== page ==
[JURIST] UN Special Rapporteur on the Right to Food [official website], Olivier De Schutter [official profile], announced on Thursday that he supports a Mexican constitutional reform which recognizes the right to food [press release]. The reform targets articles 4 and 27 of the Mexican constitution [text, PDF]. Article 4 guarantees that “[n]o one may be deprived of the fruits of his labor except by judicial decision.” Article 27 provides the government the “right to regulate the utilization of natural resources” distribute resources equitably for the public good. Schutter observed that Mexico’s progress towards realizing the right to food has been “uneven” [report]. Although the percent of children who are considered underweight in Mexico decreased from 14.2 percent in 1998 to 5 percent in 2006, the overall number of people living in “food poverty” increased 4.4 percent from 2006 to 2008.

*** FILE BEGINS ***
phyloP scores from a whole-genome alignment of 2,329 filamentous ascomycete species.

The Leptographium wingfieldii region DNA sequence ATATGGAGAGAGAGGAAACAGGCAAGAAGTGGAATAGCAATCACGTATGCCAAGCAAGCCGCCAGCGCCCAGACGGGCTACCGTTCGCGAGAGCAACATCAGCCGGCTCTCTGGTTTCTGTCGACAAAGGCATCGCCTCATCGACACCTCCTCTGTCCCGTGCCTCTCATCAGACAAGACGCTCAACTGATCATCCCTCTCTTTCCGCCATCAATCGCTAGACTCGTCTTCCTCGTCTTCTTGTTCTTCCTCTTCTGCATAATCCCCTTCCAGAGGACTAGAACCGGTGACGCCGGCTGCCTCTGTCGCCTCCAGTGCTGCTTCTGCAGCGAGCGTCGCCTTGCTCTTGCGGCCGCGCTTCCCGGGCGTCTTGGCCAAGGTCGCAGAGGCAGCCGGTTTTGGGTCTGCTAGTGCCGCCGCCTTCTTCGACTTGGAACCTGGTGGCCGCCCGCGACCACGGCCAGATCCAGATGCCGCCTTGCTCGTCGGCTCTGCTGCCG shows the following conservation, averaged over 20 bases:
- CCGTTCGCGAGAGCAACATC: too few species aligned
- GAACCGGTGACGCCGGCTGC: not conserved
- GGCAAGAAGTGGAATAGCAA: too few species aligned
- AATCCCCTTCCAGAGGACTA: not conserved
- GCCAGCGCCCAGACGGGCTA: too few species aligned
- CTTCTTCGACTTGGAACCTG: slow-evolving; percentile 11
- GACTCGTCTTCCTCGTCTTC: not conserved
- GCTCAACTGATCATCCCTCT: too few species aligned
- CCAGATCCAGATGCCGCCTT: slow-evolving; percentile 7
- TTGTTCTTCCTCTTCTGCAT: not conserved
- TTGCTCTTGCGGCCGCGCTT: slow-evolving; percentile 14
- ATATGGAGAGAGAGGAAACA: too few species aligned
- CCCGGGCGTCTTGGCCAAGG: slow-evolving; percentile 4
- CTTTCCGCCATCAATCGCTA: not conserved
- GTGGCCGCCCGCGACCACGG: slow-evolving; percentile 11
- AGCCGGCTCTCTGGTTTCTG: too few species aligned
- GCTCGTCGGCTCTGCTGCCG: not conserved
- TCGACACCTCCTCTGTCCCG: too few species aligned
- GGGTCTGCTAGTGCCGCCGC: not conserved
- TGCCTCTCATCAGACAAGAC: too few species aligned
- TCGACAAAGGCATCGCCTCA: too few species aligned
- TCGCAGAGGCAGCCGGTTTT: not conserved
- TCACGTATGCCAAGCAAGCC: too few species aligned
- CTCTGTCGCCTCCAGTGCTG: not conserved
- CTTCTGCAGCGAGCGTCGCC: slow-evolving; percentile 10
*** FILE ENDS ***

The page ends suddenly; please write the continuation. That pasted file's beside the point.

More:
Schutter urged governments to reform their legal systems [JURIST report] to fight hunger and promote the right to food in May 2010. UN Secretary-General Ban Ki-moon [official website] has historically called for an increased effort to uphold the “fundamental human right” to food [JURIST report] for people around the world who suffer from chronic hunger. The right to adequate food is recognized in Articles 24(2)(c) and 27(3) of the Convention on the Rights of the Child, Article 12(2) of the Convention on the Elimination of All Forms of Discrimination against Women, and Articles 25(f) and 28(1) of the Convention on the Rights of Persons with Disabilities [texts]. Article 25 of the Universal Declaration on Human Rights [text], adopted by the UN in 1948, states that “[e]veryone has the right to a standard of living adequate for the health and well-being of himself and of his family, including food.”